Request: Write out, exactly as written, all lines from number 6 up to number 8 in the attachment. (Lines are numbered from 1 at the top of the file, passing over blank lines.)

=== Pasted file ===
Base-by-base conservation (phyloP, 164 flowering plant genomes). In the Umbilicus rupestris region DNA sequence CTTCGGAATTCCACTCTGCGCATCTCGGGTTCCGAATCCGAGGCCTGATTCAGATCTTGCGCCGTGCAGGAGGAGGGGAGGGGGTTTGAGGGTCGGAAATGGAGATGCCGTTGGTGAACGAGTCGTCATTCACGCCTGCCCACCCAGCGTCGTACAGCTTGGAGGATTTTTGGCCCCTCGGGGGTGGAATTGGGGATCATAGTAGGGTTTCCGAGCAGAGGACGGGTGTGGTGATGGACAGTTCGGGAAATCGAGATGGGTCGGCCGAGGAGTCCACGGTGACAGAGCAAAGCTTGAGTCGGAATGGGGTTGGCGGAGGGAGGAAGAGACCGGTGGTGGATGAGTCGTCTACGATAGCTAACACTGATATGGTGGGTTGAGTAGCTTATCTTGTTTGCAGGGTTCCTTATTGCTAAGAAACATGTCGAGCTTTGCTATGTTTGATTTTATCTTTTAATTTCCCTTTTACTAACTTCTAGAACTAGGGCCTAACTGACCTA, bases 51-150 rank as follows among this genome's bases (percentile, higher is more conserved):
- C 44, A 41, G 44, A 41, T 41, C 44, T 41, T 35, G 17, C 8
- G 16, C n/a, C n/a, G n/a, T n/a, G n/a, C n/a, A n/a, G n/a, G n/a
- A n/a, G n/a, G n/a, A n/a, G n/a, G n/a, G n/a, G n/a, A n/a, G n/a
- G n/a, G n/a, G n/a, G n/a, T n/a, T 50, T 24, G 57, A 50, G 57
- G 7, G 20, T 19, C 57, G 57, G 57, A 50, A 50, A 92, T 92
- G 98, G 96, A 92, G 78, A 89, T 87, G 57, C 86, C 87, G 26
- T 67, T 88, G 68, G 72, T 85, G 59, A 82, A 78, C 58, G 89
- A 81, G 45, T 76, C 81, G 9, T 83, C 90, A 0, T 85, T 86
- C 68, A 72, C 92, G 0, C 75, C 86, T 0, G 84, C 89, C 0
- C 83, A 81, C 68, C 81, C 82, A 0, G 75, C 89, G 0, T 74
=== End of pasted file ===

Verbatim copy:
- G 7, G 20, T 19, C 57, G 57, G 57, A 50, A 50, A 92, T 92
- G 98, G 96, A 92, G 78, A 89, T 87, G 57, C 86, C 87, G 26
- T 67, T 88, G 68, G 72, T 85, G 59, A 82, A 78, C 58, G 89